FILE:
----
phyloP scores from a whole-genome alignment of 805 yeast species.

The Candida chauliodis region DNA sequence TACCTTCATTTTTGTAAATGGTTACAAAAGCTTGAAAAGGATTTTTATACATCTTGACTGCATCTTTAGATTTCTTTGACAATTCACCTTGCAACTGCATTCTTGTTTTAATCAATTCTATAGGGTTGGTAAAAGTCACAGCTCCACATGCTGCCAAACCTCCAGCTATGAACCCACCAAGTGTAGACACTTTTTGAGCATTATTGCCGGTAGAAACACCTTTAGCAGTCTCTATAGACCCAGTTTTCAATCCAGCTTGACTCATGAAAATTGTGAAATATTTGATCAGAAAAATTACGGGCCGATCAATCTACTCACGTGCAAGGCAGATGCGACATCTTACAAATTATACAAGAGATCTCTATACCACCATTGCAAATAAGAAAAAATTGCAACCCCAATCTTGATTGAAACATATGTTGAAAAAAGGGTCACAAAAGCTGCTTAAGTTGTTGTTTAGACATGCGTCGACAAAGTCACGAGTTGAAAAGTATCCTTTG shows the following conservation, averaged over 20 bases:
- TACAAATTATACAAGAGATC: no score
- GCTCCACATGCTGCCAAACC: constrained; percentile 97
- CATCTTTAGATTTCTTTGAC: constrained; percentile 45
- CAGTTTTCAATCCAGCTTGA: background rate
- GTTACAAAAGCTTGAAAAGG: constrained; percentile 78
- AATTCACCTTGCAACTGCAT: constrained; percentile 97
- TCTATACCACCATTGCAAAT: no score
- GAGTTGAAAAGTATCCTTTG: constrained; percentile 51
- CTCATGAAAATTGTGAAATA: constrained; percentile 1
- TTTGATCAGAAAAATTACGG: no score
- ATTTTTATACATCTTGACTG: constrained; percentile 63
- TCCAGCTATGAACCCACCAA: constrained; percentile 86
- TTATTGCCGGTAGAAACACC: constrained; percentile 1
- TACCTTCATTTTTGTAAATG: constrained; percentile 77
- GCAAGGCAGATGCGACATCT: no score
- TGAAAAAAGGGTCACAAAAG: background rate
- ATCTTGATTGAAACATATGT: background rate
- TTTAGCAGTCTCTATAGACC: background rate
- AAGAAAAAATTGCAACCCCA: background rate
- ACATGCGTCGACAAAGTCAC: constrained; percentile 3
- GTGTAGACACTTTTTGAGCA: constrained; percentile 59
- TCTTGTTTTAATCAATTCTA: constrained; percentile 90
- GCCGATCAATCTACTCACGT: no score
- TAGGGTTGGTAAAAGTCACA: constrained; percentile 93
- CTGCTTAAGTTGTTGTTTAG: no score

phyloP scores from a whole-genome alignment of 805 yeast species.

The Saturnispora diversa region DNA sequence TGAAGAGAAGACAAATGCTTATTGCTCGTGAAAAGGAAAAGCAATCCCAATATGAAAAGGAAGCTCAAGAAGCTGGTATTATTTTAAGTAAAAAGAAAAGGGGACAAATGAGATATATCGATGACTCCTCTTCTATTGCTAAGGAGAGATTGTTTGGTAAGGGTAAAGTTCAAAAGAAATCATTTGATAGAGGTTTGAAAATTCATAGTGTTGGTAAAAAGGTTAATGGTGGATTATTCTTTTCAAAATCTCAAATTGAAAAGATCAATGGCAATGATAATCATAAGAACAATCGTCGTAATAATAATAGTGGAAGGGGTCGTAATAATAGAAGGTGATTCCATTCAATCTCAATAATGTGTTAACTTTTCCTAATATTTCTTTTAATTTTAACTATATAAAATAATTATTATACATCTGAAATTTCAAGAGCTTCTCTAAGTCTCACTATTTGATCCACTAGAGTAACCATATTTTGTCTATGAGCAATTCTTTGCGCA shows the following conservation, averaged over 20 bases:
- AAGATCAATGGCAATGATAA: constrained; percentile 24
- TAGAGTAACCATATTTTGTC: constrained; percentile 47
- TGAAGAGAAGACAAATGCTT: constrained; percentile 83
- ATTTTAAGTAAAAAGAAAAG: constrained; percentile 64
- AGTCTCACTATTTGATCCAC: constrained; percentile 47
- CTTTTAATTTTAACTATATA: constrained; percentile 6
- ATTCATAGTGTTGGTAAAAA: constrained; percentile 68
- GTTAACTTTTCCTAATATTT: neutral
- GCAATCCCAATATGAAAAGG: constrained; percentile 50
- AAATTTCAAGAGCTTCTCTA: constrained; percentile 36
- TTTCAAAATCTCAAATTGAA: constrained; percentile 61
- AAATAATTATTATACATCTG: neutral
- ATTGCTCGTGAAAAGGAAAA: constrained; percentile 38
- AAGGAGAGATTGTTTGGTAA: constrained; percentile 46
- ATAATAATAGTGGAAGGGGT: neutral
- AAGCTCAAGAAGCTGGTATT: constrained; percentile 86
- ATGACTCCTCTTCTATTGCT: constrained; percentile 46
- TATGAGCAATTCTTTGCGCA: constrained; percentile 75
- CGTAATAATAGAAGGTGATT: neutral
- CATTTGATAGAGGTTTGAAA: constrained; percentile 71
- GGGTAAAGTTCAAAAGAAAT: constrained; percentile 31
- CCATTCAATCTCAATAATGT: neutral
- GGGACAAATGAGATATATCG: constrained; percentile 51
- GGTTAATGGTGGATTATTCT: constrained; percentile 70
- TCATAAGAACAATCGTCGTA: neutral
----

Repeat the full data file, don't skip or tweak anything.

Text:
phyloP scores from a whole-genome alignment of 805 yeast species.

The Candida chauliodis region DNA sequence TACCTTCATTTTTGTAAATGGTTACAAAAGCTTGAAAAGGATTTTTATACATCTTGACTGCATCTTTAGATTTCTTTGACAATTCACCTTGCAACTGCATTCTTGTTTTAATCAATTCTATAGGGTTGGTAAAAGTCACAGCTCCACATGCTGCCAAACCTCCAGCTATGAACCCACCAAGTGTAGACACTTTTTGAGCATTATTGCCGGTAGAAACACCTTTAGCAGTCTCTATAGACCCAGTTTTCAATCCAGCTTGACTCATGAAAATTGTGAAATATTTGATCAGAAAAATTACGGGCCGATCAATCTACTCACGTGCAAGGCAGATGCGACATCTTACAAATTATACAAGAGATCTCTATACCACCATTGCAAATAAGAAAAAATTGCAACCCCAATCTTGATTGAAACATATGTTGAAAAAAGGGTCACAAAAGCTGCTTAAGTTGTTGTTTAGACATGCGTCGACAAAGTCACGAGTTGAAAAGTATCCTTTG shows the following conservation, averaged over 20 bases:
- TACAAATTATACAAGAGATC: no score
- GCTCCACATGCTGCCAAACC: constrained; percentile 97
- CATCTTTAGATTTCTTTGAC: constrained; percentile 45
- CAGTTTTCAATCCAGCTTGA: background rate
- GTTACAAAAGCTTGAAAAGG: constrained; percentile 78
- AATTCACCTTGCAACTGCAT: constrained; percentile 97
- TCTATACCACCATTGCAAAT: no score
- GAGTTGAAAAGTATCCTTTG: constrained; percentile 51
- CTCATGAAAATTGTGAAATA: constrained; percentile 1
- TTTGATCAGAAAAATTACGG: no score
- ATTTTTATACATCTTGACTG: constrained; percentile 63
- TCCAGCTATGAACCCACCAA: constrained; percentile 86
- TTATTGCCGGTAGAAACACC: constrained; percentile 1
- TACCTTCATTTTTGTAAATG: constrained; percentile 77
- GCAAGGCAGATGCGACATCT: no score
- TGAAAAAAGGGTCACAAAAG: background rate
- ATCTTGATTGAAACATATGT: background rate
- TTTAGCAGTCTCTATAGACC: background rate
- AAGAAAAAATTGCAACCCCA: background rate
- ACATGCGTCGACAAAGTCAC: constrained; percentile 3
- GTGTAGACACTTTTTGAGCA: constrained; percentile 59
- TCTTGTTTTAATCAATTCTA: constrained; percentile 90
- GCCGATCAATCTACTCACGT: no score
- TAGGGTTGGTAAAAGTCACA: constrained; percentile 93
- CTGCTTAAGTTGTTGTTTAG: no score

phyloP scores from a whole-genome alignment of 805 yeast species.

The Saturnispora diversa region DNA sequence TGAAGAGAAGACAAATGCTTATTGCTCGTGAAAAGGAAAAGCAATCCCAATATGAAAAGGAAGCTCAAGAAGCTGGTATTATTTTAAGTAAAAAGAAAAGGGGACAAATGAGATATATCGATGACTCCTCTTCTATTGCTAAGGAGAGATTGTTTGGTAAGGGTAAAGTTCAAAAGAAATCATTTGATAGAGGTTTGAAAATTCATAGTGTTGGTAAAAAGGTTAATGGTGGATTATTCTTTTCAAAATCTCAAATTGAAAAGATCAATGGCAATGATAATCATAAGAACAATCGTCGTAATAATAATAGTGGAAGGGGTCGTAATAATAGAAGGTGATTCCATTCAATCTCAATAATGTGTTAACTTTTCCTAATATTTCTTTTAATTTTAACTATATAAAATAATTATTATACATCTGAAATTTCAAGAGCTTCTCTAAGTCTCACTATTTGATCCACTAGAGTAACCATATTTTGTCTATGAGCAATTCTTTGCGCA shows the following conservation, averaged over 20 bases:
- AAGATCAATGGCAATGATAA: constrained; percentile 24
- TAGAGTAACCATATTTTGTC: constrained; percentile 47
- TGAAGAGAAGACAAATGCTT: constrained; percentile 83
- ATTTTAAGTAAAAAGAAAAG: constrained; percentile 64
- AGTCTCACTATTTGATCCAC: constrained; percentile 47
- CTTTTAATTTTAACTATATA: constrained; percentile 6
- ATTCATAGTGTTGGTAAAAA: constrained; percentile 68
- GTTAACTTTTCCTAATATTT: neutral
- GCAATCCCAATATGAAAAGG: constrained; percentile 50
- AAATTTCAAGAGCTTCTCTA: constrained; percentile 36
- TTTCAAAATCTCAAATTGAA: constrained; percentile 61
- AAATAATTATTATACATCTG: neutral
- ATTGCTCGTGAAAAGGAAAA: constrained; percentile 38
- AAGGAGAGATTGTTTGGTAA: constrained; percentile 46
- ATAATAATAGTGGAAGGGGT: neutral
- AAGCTCAAGAAGCTGGTATT: constrained; percentile 86
- ATGACTCCTCTTCTATTGCT: constrained; percentile 46
- TATGAGCAATTCTTTGCGCA: constrained; percentile 75
- CGTAATAATAGAAGGTGATT: neutral
- CATTTGATAGAGGTTTGAAA: constrained; percentile 71
- GGGTAAAGTTCAAAAGAAAT: constrained; percentile 31
- CCATTCAATCTCAATAATGT: neutral
- GGGACAAATGAGATATATCG: constrained; percentile 51
- GGTTAATGGTGGATTATTCT: constrained; percentile 70
- TCATAAGAACAATCGTCGTA: neutral